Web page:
Lucid Culture

JAZZ, CLASSICAL MUSIC AND EVERYTHING IN BETWEEN

A Choice Performance by the American String Quartet Uptown

The classical music world is just like the rock world, in the sense that the most interesting shows usually take place outside the big concert halls. Case in point: the American String Quartet at Manhattan School of Music uptown Sunday afternoon. The Borden Auditorium there has excellent acoustics and accommodated a pretty full house who had come out to see a decidedly non-stodgy program for an attractive $15. What gives? The American String Quartet are in residency there. On one hand, it’s hard to believe that their name wasn’t taken until the original members made it theirs in 1974 while still students at Juilliard; on the other, there was still plenty of snobbery in the old European guard at that point. The Quartet’s 37 year history since then speaks for itself.

This time out they played a slightly offbeat, absolutely fascinating program of Richard Strauss and Beethoven, opening with the sextet from Capriccio, the 1941 Strauss opera, augmented by Karen Dreyfus on viola and Alan Stepansky on cello. The concept is late Romantic orchestration of a baroque-style theme, sort of Strauss’ equivalent of Rachmaninoff beefing up late Renaissance Italian chamber works. It’s probably more interesting from an architectural point of view than it is to hear, although for that reason it’s probably a lot of fun to play. And that’s what the Quartet had with it, but with plenty of old world vibrato and careful attention to the endless exchanges of voices. Violist Daniel Avsholomov seized the chance to fire off some deliciously shivery filigrees early on; Stepansky got to burn plenty of high-tension, low-register amperage as the piece went on.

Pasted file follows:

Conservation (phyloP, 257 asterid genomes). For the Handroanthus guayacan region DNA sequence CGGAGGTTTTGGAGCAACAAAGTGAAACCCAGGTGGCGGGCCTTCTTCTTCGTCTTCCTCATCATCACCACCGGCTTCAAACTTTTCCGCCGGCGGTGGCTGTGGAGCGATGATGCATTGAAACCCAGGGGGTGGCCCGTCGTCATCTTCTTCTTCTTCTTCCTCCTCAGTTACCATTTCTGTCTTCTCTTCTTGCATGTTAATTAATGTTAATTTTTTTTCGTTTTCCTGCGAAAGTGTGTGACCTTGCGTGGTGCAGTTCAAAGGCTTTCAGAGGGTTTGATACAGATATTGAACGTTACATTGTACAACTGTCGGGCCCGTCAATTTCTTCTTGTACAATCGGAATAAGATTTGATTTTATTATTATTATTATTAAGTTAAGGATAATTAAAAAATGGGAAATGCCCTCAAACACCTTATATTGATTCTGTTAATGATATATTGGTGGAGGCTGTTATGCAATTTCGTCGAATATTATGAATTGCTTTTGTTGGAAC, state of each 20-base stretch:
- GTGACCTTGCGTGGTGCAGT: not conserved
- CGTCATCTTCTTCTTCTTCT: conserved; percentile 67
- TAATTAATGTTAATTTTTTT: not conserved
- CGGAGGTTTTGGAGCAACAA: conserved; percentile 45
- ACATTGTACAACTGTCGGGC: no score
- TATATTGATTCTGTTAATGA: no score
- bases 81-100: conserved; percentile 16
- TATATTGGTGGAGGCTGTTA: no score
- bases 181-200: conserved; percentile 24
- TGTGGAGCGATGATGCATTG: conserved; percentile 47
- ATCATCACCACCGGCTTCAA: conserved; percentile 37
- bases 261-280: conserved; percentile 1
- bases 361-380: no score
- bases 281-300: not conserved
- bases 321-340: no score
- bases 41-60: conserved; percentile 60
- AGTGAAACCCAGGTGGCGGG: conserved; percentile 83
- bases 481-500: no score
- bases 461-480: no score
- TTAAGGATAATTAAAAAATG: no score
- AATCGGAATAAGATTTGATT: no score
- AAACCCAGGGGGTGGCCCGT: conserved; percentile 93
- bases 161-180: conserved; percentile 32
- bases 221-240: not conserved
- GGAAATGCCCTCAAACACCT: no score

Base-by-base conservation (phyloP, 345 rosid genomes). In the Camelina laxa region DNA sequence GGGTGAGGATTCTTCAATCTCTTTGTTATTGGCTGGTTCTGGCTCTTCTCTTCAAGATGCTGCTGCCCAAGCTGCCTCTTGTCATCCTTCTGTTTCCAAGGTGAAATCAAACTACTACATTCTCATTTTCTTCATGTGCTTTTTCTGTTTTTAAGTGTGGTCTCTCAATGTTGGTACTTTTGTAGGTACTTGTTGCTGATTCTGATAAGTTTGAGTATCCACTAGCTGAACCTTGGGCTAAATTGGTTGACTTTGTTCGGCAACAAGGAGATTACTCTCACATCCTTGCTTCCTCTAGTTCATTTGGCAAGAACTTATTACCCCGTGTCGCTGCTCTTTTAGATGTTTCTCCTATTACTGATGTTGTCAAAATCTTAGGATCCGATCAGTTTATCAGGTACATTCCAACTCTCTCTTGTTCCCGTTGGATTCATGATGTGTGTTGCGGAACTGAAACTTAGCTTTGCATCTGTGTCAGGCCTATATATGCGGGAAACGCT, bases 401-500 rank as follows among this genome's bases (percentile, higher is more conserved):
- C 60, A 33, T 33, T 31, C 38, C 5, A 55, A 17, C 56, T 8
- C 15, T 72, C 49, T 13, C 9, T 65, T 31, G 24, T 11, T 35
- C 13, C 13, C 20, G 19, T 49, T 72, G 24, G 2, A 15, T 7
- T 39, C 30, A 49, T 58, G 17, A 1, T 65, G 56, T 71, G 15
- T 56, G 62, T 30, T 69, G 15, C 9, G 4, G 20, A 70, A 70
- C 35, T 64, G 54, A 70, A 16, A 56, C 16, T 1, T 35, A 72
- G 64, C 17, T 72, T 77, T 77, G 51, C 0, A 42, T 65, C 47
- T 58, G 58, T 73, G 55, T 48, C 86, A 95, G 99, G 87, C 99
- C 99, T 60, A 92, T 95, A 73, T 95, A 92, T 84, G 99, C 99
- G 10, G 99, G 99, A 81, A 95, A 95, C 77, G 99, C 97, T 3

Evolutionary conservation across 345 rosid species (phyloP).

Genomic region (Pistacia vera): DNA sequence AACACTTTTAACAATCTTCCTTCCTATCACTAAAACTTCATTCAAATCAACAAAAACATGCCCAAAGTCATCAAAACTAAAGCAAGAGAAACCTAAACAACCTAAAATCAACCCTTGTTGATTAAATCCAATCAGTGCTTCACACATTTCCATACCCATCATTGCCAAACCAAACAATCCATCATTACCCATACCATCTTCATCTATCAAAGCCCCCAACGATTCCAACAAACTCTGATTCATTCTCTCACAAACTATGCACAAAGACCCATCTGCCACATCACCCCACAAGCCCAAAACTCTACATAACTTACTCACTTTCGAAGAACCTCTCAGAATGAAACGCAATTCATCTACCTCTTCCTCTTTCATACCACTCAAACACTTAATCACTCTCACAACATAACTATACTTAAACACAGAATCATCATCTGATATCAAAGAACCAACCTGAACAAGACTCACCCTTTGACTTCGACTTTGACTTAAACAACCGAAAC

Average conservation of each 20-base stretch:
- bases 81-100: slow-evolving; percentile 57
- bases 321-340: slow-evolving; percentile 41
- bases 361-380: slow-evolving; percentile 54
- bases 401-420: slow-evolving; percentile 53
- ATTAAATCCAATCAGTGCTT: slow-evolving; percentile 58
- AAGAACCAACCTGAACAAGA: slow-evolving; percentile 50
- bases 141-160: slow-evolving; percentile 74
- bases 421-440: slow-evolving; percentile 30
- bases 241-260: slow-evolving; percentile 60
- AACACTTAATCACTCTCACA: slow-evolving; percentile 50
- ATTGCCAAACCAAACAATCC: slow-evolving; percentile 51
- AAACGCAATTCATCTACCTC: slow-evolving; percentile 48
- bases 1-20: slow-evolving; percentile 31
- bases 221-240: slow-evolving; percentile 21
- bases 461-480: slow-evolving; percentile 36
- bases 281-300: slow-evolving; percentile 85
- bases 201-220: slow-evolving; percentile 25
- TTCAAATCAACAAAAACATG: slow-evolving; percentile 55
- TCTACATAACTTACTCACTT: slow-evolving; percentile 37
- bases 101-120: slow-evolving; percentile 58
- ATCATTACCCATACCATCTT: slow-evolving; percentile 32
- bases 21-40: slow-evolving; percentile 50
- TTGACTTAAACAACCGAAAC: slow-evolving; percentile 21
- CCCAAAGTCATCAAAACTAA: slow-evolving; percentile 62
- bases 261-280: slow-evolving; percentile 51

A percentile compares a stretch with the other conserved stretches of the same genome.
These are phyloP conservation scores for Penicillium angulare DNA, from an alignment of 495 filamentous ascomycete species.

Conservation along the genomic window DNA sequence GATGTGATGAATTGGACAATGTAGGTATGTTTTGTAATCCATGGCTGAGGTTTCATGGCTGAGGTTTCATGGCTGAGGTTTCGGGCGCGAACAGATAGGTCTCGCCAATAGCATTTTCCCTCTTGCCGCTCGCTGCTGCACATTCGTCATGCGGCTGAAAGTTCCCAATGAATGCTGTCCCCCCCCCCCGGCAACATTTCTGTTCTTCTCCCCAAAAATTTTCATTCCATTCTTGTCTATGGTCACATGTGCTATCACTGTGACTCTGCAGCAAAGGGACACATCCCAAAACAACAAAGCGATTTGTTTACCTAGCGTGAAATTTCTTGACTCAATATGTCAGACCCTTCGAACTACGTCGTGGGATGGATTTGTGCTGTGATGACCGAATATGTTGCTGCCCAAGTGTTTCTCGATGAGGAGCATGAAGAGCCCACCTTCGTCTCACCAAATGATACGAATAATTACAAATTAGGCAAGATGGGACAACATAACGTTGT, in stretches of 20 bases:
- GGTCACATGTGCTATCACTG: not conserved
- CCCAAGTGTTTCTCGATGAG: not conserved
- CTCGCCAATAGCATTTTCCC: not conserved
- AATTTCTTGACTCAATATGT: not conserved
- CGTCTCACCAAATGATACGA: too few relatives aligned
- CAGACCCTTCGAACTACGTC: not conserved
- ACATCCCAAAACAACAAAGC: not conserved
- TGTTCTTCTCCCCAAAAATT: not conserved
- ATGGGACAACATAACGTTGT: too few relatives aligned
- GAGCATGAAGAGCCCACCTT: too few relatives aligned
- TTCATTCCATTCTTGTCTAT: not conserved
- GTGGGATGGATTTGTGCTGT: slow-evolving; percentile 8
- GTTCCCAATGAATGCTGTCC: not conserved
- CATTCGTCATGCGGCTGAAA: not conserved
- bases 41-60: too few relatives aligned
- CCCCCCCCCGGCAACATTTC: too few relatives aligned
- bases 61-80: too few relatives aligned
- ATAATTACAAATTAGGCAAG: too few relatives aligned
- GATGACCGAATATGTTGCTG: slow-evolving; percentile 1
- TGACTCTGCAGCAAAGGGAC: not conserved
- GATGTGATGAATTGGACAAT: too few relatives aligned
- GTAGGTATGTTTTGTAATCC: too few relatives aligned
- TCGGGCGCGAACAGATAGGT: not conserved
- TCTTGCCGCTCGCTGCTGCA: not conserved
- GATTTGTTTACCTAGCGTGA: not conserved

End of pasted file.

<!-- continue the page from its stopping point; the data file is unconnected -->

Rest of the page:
The other Strauss work was an eye-opening septet arrangement of the Metamorphosen. With Metropolitan Opera bassist Timothy Cobb joining the ensemble, would this alternate version, posthumously discovered in 1990 in a sketch by the composer, be starker and darker than the fullscale tone poem for string orchestra? Not really. The overall balance and the alternate voices of the seven strings delivered a pillowy lushness that sounded like a considerably larger group, credit being due to both the composer and the ensemble. The piece, written as bombs were falling on Germany, is a requiem of sorts for a cosmopolitan Europe (or at least the romantic notion of a cosmopolitan Europe) gone forever. What metamorphosis there is develops very subtly, pulsing with a hypnotic swirl, finally quoting Beethoven as it reaches the brief dirge that ends it. It was a feast of minute timbral contrasts: violinists Peter Winograd and Laurie Carney worked tones with such depth and clarity that it seemed as if there were a couple of oboes in the group.

Is Beethoven’s String Quartet in B-Flat Major, Op. 130 the greatest of all works for string quartet? Some would say that: it’s also cruelly difficult to play. But this group first completed their Beethoven cycle decades ago, and they have it in their fingers, going deep into it for an especially revealing, emotionally charged performance. They let the rather tongue-in-cheek initial movements speak for themselves with a matter-of-factness which gave away absolutely no inkling of the fireworks in store. The little German dance that’s been used as a backdrop for a million PSA’s on NPR was delivered with an unexpected tinge of Teutonic gravitas. By contrast, the famous Cavatina was anything but weepy: its hushed somber restraint packed a quietly mighty wallop. And then they dug into the original conclusion, the Grosse Fugue, with its maze of interwoven polyphony and jarring tonalities that sound almost as radical now as they did in 1822. Nobody got offstage without breaking a sweat after this one, especially cellist Wolfram Koessel, leaping across the fingerboard with equal parts fire and aplomb. It falls to the violist to blaze through the highest point of the concluding crescendo: Avshalomov didn’t allude to it visually, but there’s no doubt that he was grinning inside.

These Manhattan School of Music concerts are a bargain (they have a whole slate of jazz as well as chamber and orchestral music), and they’re easy to get to (straight uptown on the 1 train to 125th Street; exit the back of the train if you’re coming from downtown and walk three blocks back to 122nd). Don’t rule out another similarly exciting program from the American String Quartet there this season.

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September 18, 2012 - Posted by | classical music, concert, Live Events, Music, music, concert, New York City, review, Reviews | , , , , , , , , , , , , , , , , ,

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